PEN Lecture Series
Academic Year 2013-2014
Continuing a center tradition, we are excited to feature six outstanding researchers, scholars, and visionaries for the 2013-2014 academic year. We will cover topics that vary from gestural interfaces in learning to artistic approaches in interactive storytelling. Research findings under discussion will include infant eye gaze, language acquisition, and bimodal bilingualism.
All presentations are open to the public and will take place in B111 in the Merrill Learning Center (the Library), from 4:00 - 5:30 p.m.
Interpreters and CART services will be provided.
Live Streaming Available
Please view the presentations below to obtain the URL for live streaming of the presentations; high speed internet access is necessary for the best viewing experience.
We will announce the URLs approximately 2 weeks prior to each presentation date.
All the presentations from 2008 to present are available on the VL2 website and on the Gallaudet University Video Library Catalog.
Planning for Bimodal and Bilingual Success in Young Deaf and Hard of Hearing Children
This presentation will provide an overview of an ASL/English bimodal bilingual approach (spoken English and signed ASL) as well as a rationale for using this approach to foster bilingual language development in early childhood programs for deaf and hard of hearing children (including those with and without cochlear implants). Discussions as to how to implement the school wide planning necessary to support the development and use of both spoken and signed languages will occur. The educational framework and necessary components will describe how an early childhood educational program can facilitate the acquisition and learning of ASL and English (spoken and written) with successful implementation. Such implementation is dependent upon program and school-wide language planning that includes understanding the roles that families bring. Emphasis on the intensive language planning process required to establish an environment that demonstrates value for both languages is reviewed. The overarching goal of the presentation is to focus on meeting the individualized needs of the deaf and hard of hearing children and their families.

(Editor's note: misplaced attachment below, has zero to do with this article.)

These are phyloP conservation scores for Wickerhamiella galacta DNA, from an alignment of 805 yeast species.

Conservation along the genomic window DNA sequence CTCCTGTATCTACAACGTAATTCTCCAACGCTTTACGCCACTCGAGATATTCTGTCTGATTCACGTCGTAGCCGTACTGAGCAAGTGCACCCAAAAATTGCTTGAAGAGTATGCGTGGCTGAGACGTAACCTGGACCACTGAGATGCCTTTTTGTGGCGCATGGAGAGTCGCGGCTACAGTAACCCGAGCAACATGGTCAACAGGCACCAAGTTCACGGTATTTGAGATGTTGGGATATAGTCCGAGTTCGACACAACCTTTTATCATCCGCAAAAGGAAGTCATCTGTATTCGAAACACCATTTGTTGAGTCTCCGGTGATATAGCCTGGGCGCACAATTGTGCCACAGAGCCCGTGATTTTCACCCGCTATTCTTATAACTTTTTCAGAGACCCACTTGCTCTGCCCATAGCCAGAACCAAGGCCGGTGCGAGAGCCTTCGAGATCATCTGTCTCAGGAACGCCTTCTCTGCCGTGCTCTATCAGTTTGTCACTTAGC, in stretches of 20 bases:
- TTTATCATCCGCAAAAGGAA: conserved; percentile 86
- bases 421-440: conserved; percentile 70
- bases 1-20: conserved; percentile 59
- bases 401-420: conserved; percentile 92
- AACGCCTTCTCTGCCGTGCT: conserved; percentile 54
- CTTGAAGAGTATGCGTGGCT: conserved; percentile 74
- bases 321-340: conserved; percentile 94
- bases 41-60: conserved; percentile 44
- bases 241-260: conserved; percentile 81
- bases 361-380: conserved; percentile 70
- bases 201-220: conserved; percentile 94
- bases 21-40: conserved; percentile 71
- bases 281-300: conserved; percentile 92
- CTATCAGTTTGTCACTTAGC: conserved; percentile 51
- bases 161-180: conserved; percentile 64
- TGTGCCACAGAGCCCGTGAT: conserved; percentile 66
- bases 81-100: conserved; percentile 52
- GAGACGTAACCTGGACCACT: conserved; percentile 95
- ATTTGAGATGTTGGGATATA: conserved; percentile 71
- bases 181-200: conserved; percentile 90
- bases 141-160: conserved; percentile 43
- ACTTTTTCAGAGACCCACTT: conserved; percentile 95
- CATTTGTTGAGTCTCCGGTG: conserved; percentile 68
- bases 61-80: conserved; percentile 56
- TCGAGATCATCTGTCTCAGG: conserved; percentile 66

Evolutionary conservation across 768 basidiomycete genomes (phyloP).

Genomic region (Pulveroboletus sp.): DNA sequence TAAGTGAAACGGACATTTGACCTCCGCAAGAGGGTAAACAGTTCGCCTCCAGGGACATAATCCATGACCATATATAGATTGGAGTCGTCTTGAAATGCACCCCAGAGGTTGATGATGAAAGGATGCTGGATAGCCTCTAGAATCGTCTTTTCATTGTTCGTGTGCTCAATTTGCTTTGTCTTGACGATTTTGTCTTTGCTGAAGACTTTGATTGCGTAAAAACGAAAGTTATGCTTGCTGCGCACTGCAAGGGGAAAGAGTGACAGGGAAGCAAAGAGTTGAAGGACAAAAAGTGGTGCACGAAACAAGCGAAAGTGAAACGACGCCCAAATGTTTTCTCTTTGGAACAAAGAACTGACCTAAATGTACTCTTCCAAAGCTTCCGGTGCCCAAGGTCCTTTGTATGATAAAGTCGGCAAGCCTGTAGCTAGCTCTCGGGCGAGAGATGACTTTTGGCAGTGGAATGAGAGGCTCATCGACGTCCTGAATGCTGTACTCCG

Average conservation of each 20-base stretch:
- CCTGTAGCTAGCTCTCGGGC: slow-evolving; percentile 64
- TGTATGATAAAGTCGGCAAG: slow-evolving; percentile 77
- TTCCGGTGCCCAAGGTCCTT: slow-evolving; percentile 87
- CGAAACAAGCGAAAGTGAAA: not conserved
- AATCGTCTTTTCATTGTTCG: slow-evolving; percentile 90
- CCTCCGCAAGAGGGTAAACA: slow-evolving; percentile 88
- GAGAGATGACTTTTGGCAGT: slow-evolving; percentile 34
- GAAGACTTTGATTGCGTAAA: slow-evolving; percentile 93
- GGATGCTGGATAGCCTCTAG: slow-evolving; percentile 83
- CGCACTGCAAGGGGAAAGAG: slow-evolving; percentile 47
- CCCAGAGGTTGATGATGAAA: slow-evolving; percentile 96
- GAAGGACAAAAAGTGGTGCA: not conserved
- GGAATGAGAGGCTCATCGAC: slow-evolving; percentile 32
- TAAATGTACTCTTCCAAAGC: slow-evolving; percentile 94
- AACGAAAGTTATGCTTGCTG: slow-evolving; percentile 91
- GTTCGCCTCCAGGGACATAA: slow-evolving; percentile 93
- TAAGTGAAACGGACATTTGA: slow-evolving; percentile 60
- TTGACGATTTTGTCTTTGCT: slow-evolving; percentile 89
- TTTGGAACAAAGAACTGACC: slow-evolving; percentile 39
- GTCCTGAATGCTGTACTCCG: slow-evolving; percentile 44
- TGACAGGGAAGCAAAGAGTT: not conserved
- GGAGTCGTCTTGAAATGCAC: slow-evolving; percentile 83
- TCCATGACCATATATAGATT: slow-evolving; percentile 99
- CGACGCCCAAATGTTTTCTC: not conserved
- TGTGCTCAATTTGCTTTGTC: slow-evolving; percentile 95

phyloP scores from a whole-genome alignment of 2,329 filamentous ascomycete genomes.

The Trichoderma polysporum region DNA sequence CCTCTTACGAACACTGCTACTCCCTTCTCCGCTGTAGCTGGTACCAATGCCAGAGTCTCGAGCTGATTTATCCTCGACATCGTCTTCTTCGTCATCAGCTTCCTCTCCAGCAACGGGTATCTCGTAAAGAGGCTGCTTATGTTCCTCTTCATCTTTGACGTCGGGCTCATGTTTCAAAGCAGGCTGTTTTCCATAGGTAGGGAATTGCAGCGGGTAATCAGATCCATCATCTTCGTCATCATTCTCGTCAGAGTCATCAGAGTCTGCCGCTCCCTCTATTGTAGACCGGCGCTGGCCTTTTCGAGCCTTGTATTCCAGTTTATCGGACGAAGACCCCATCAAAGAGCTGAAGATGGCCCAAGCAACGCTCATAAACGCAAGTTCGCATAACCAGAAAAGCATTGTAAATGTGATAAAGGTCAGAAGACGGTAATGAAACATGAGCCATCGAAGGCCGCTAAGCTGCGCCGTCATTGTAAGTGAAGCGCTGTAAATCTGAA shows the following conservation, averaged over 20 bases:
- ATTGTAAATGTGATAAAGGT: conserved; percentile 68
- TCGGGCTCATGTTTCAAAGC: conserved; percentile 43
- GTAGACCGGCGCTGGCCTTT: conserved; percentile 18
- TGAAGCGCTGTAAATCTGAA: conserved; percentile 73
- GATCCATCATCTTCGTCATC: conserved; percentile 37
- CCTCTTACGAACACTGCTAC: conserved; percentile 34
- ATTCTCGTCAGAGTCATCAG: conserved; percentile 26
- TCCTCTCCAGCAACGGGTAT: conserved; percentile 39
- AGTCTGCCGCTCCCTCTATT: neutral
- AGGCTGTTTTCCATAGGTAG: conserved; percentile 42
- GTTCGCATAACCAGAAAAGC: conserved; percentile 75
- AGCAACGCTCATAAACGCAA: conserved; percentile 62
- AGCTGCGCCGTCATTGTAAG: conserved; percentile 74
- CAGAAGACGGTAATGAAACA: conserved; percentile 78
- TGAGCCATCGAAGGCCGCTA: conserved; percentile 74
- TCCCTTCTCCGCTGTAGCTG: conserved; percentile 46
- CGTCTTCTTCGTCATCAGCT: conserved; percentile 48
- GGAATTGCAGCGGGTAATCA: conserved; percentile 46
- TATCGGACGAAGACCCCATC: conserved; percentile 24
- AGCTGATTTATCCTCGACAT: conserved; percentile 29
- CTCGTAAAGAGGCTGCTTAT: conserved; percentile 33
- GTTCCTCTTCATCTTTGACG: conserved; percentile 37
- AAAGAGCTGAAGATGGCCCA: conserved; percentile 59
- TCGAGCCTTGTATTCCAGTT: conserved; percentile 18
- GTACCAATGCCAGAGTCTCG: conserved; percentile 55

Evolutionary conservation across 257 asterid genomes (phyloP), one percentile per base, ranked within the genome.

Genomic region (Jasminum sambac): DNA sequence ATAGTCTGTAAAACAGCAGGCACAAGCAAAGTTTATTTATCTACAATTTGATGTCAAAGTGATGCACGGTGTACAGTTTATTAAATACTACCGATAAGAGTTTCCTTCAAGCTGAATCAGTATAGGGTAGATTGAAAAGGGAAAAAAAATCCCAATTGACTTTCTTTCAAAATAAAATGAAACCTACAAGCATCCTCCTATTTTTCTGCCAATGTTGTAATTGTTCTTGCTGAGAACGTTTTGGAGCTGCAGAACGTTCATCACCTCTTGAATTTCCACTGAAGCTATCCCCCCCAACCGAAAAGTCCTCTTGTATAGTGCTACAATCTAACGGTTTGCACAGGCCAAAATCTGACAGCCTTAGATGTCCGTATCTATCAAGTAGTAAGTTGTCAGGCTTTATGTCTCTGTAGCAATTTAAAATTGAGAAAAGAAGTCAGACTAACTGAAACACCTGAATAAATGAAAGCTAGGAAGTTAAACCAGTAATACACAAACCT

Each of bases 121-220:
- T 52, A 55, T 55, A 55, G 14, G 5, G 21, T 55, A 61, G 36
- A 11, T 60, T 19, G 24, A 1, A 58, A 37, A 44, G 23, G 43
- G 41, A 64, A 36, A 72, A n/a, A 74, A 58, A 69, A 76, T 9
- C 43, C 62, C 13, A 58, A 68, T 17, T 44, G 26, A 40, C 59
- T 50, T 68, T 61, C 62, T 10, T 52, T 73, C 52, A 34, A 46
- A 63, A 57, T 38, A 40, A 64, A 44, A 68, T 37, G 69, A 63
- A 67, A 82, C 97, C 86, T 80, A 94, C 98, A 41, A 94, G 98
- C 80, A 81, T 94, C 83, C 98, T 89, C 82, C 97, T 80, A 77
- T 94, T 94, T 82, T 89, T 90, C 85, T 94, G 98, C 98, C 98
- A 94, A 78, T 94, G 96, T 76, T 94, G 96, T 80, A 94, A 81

Individual Differences in Literacy Skills Among Deaf Readers
A complete theory of literacy in deaf readers should account for individual differences. Such theories should explain how domain general cognitive skills, (e.g., working memory, executive control) and domain specific skills (e.g., orthographic and phonological processing, lexical knowledge, syntactic knowledge), interact with experience (e.g., first-language experience, 2nd language teaching methods, reading habits) to produce literacy outcomes. Recent advances in statistical modeling have provided us with the tools to evaluate such theories. This talk presents results from a large scale study of individual differences among deaf and hearing bilingual readers. The results to date highlight the importance of first language experience as a critical factor in second-language literacy.
Educational Neuroscience of Reading Development